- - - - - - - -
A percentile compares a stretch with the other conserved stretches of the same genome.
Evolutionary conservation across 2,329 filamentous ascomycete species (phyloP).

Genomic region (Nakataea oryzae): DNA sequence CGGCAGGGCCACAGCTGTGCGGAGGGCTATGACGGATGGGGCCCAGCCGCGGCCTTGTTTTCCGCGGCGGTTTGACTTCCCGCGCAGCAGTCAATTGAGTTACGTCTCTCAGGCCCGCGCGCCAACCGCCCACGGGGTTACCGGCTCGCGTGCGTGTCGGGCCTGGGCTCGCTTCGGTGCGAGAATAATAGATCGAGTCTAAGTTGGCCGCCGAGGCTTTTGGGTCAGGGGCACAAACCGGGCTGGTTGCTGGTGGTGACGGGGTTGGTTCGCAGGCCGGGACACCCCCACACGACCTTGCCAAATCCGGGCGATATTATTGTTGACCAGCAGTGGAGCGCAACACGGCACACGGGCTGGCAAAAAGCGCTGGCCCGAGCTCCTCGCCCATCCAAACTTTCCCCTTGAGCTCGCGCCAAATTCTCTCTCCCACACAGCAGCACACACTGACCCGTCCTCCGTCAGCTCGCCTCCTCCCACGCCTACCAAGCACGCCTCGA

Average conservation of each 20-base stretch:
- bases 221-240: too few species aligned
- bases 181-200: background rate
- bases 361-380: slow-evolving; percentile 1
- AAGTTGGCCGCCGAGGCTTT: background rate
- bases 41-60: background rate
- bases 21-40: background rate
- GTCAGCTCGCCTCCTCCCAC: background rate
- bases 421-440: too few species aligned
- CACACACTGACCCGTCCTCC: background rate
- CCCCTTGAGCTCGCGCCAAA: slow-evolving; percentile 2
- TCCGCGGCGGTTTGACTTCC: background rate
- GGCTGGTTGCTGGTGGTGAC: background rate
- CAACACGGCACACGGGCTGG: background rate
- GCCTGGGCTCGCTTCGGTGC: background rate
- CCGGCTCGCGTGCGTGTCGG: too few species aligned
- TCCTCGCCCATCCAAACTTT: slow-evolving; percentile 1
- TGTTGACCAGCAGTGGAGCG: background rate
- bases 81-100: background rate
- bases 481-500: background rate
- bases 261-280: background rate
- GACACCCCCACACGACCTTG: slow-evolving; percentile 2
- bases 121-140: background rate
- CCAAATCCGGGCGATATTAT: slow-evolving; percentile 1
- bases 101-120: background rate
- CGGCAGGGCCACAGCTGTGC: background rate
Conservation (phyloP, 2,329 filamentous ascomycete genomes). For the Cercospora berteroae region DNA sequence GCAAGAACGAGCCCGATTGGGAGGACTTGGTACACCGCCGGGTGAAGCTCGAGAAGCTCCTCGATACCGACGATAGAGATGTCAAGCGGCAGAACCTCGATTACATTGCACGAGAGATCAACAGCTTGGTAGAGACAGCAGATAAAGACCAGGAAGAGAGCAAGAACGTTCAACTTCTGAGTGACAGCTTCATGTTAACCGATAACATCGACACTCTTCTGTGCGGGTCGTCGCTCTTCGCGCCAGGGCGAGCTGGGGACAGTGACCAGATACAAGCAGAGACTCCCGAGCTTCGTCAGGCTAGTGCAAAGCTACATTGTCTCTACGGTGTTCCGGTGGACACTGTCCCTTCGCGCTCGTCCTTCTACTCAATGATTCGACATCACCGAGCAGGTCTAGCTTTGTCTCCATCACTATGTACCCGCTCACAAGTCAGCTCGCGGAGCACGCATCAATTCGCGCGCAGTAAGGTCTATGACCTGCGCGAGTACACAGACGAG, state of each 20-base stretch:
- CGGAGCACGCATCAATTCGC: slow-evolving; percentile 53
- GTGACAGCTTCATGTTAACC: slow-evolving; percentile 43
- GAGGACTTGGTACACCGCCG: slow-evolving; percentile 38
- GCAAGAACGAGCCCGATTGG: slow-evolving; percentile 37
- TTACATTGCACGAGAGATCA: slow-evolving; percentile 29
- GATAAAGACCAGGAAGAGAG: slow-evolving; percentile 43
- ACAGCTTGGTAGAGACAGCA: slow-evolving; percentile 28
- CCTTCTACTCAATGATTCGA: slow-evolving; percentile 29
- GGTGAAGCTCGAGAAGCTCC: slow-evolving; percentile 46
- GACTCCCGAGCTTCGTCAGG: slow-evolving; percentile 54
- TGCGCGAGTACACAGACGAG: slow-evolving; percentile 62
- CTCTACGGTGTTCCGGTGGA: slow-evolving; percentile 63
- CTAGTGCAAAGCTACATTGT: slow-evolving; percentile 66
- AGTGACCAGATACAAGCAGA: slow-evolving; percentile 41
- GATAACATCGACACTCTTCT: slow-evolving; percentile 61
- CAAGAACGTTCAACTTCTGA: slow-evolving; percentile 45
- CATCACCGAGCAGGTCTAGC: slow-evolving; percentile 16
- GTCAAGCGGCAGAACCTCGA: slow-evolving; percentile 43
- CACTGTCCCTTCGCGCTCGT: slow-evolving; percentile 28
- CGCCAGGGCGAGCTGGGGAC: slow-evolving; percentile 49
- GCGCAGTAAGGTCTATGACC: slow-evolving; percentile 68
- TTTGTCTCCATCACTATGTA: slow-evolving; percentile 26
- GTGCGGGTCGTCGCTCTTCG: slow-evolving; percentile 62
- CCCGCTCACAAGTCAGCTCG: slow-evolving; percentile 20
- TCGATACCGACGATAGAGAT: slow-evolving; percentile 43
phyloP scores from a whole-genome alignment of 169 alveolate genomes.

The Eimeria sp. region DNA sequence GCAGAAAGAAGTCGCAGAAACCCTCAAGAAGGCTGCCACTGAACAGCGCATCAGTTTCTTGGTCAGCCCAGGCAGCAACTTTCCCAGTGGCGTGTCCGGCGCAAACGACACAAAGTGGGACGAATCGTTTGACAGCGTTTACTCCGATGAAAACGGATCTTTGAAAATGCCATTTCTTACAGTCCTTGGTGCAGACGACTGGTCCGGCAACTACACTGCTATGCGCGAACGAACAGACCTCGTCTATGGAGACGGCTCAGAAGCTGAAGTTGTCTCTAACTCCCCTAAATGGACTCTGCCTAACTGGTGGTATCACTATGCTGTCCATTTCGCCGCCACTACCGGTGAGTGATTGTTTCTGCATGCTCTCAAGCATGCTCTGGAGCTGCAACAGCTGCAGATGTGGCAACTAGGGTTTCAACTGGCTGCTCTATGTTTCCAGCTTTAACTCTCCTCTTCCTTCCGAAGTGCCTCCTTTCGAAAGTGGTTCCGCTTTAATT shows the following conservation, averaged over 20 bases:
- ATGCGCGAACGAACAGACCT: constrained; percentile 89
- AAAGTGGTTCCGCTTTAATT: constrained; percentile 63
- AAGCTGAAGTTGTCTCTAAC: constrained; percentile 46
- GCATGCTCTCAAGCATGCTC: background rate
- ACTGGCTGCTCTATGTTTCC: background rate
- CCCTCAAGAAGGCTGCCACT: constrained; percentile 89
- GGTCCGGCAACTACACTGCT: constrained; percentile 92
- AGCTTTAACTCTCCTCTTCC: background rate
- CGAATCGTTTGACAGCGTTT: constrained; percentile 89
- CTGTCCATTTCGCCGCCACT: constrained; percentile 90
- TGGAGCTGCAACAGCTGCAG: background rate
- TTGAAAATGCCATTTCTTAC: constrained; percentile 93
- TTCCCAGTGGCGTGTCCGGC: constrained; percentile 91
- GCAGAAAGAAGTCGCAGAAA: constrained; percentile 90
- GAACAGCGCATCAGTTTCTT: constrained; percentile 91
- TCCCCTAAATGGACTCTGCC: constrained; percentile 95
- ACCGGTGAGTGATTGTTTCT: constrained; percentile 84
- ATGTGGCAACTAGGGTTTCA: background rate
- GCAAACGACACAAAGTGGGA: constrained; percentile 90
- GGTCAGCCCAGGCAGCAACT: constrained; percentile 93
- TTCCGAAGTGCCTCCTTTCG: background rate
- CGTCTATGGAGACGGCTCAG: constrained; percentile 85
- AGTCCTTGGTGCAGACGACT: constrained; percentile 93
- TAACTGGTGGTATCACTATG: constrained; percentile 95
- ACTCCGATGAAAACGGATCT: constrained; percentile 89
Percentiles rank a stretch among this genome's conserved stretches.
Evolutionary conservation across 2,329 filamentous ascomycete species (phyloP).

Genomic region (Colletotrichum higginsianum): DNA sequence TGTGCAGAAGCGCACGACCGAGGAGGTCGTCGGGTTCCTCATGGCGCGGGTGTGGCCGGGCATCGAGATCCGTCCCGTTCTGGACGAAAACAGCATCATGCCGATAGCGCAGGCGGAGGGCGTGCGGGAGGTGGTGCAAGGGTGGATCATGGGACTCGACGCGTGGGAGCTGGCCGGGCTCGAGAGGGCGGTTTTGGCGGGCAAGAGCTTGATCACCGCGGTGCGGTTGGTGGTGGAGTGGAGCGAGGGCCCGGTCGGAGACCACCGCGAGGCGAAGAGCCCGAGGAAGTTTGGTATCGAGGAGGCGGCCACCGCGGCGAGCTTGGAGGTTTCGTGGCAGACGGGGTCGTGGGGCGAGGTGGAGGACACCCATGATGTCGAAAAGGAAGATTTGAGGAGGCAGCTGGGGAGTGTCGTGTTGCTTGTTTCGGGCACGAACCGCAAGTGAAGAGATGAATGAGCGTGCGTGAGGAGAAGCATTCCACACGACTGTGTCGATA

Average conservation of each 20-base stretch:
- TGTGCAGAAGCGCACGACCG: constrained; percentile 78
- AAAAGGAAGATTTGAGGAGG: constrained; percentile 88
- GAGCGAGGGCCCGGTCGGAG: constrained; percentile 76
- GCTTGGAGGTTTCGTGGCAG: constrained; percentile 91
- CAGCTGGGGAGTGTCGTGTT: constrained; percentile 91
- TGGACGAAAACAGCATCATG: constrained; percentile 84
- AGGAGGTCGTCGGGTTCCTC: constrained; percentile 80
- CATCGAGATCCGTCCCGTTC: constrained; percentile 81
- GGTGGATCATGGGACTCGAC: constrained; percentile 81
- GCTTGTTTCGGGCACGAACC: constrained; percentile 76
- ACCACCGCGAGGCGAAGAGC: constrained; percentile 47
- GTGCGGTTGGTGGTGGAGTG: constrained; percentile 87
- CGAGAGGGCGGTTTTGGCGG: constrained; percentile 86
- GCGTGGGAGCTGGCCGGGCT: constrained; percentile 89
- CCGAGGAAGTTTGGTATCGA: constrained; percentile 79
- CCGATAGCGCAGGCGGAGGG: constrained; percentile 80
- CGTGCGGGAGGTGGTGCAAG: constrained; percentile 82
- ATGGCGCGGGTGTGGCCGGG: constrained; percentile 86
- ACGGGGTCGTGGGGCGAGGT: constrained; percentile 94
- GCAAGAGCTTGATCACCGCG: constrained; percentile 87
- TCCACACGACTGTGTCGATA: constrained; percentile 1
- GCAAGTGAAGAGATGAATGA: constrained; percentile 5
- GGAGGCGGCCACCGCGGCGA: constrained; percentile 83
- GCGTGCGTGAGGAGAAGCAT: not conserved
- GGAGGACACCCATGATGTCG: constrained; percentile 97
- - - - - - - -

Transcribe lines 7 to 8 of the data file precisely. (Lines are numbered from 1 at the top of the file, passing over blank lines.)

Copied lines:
- bases 361-380: slow-evolving; percentile 1
- AAGTTGGCCGCCGAGGCTTT: background rate